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Posts tagged chad michael cox
Broken

Review by Chad Michael Cox
Artist: Josh Sorrell | Venue: Ankeny Art Center | Exhibit: October 3rd – November 29th 

Josh Sorrell’s “Jolly” (detail)

At first glance, Broken, resembles a painted garage sell; not the kind that leads to an undiscovered Picasso treasure, rather, one held in a back woods area with a detached garage where displayed items sit haphazardly atop unstable folding
tables and rusted out pull wagons–fragile items poured out from a cardboard box by a disgruntled teenager who recently lost their license after an illegal trifecta of drinking, smoking, and speeding. The viewer feels uncomfortable, forced to appraise the value of broken, ceramic objects otherwise rejected by the thrift store:

Jolly depicts a classic Santa figure perfect for holiday displays
except for the massive ho‐ho‐hole where the belly, once filled with “jelly”, now reveals emptiness inside. Useless takes the duck out of the rub‐a‐dub tub, kicks it around the tiled restroom, and gives it a toothbrush to use as a crutch.

Josh Sorrell’s “Hollow” (source)

Hollow–boasting a classic porcelain doll look–offers a mirage of beauty,

contrasting rouge cheeks and internal scars with stunning impact. Indeed, as the viewer rummages through the shattered remains of discarded “junk”, we soon discover a formidable exploration by the artist of personal and cultural identity. Sorrell seems to ask, “What remains of the broken?” And when the viewer first hears this whispered question, what remains is discovered treasure–justification for making one more stop at that shady‐looking garage sale.

Chad Michael Cox is an award winning author and freelance writer whose work has appeared in numerous publications since graduating from the writing program at Emerson College in Boston, MA. He spent his youth at the foot of the Rocky Mountains in Colorado, and now lives in Iowa with his wife and three children. Read more.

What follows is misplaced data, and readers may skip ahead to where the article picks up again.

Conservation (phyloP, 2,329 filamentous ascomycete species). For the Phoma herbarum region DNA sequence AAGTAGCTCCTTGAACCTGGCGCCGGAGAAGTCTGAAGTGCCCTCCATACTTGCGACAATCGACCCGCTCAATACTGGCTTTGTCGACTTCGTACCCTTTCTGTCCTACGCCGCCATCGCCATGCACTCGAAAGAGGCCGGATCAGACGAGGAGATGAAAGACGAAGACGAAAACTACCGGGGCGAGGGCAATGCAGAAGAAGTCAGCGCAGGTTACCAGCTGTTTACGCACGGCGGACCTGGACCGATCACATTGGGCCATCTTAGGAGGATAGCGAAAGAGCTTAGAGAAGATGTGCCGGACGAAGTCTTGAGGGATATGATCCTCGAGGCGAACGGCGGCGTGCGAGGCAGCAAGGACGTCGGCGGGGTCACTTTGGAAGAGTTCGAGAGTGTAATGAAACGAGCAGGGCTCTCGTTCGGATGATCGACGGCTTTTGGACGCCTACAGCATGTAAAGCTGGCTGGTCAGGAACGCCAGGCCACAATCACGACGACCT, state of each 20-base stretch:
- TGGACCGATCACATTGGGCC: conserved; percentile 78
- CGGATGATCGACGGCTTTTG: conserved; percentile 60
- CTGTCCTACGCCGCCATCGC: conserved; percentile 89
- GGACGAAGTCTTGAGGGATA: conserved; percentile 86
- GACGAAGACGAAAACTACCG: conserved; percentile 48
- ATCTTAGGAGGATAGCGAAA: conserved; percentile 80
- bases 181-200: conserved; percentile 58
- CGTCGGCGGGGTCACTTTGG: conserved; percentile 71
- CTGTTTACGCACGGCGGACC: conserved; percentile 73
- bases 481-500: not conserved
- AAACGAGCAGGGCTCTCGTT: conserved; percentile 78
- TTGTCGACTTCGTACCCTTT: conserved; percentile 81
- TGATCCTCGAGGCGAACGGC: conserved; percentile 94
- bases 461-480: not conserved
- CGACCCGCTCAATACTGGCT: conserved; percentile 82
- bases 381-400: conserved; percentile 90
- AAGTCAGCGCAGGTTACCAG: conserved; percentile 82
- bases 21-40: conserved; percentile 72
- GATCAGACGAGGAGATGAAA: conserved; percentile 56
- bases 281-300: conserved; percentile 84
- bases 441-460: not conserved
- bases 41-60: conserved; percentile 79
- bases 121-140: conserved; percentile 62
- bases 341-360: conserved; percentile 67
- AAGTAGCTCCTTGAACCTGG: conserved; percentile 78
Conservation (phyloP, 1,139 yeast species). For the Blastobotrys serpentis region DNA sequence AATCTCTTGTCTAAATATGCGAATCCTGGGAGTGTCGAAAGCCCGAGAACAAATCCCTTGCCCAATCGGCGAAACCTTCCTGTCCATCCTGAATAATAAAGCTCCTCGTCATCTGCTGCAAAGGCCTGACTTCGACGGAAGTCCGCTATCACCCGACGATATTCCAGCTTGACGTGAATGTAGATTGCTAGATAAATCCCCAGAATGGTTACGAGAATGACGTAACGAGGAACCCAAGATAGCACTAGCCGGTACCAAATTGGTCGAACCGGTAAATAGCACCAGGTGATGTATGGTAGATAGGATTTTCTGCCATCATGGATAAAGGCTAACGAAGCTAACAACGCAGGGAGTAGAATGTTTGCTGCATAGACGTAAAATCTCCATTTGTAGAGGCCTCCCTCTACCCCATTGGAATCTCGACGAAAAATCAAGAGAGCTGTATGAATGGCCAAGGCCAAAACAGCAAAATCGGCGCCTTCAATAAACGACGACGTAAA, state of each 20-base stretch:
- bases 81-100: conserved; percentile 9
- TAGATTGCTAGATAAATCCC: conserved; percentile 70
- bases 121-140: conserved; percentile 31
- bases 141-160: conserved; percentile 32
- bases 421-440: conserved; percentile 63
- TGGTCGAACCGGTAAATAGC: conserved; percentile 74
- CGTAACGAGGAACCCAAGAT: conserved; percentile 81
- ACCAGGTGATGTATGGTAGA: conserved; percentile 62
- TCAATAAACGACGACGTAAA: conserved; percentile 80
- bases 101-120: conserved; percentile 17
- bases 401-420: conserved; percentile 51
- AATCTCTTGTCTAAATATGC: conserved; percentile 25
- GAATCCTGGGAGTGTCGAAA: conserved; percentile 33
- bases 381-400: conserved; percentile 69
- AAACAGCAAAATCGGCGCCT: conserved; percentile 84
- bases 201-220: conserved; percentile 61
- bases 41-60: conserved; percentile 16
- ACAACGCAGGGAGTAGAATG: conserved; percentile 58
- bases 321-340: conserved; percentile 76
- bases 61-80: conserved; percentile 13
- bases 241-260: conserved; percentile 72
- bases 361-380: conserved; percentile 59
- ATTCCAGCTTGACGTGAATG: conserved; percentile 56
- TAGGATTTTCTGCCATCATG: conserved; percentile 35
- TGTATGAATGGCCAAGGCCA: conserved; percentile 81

Transparent, or not?

Transparencies, Des Moines Art Center

February 22 — May 22, 2013

image

Above: Convertible Series, Group 10 | Monir Farmanfarmaian

Review by Chad Michael Cox

The Des Moines Art Center currently displays an exhibit entitled Transparencies. My wife had mentioned her interest in viewing this exhibit a month prior to the opening, so the Cox family eagerly entered the solemn gallery on a Saturday afternoon. Well, mostly it was my two boys who eagerly run into every building, but I understand my role as their father. It falls to me to rule with a firm hand, so I quickly subdued them with firm sounding words like, “get”, “don’t”, “if I ever”, “that’s enough”, and my favorite, “stop or I’ll tell your mother.”

The irony of this exhibit is in the name itself. Nothing on display can be classified as being transparent. Indeed, there are mirrors, stained-glass creations, and a dark room with a multi-media piece. That is my favorite as it relates to the term: transparent. In the dark room we discovered a series of glass shards that are driven into a large piece of plexi-glass. (Think Color-Brite from the 1980’s.) The shards form the image of a large, crystal chandelier. It should have been the most “transparent” of any of the pieces. Instead, the artist has placed the work in a dark room and uses a projector to add ambience. The projected image creates the illusion of a dust-coated chandelier gently cleansed by droplets of rain seeping through a hole in the roof which eventually gives way, resulting in a more thorough and robust cleansing. It is a moving work of art, but it is not transparent.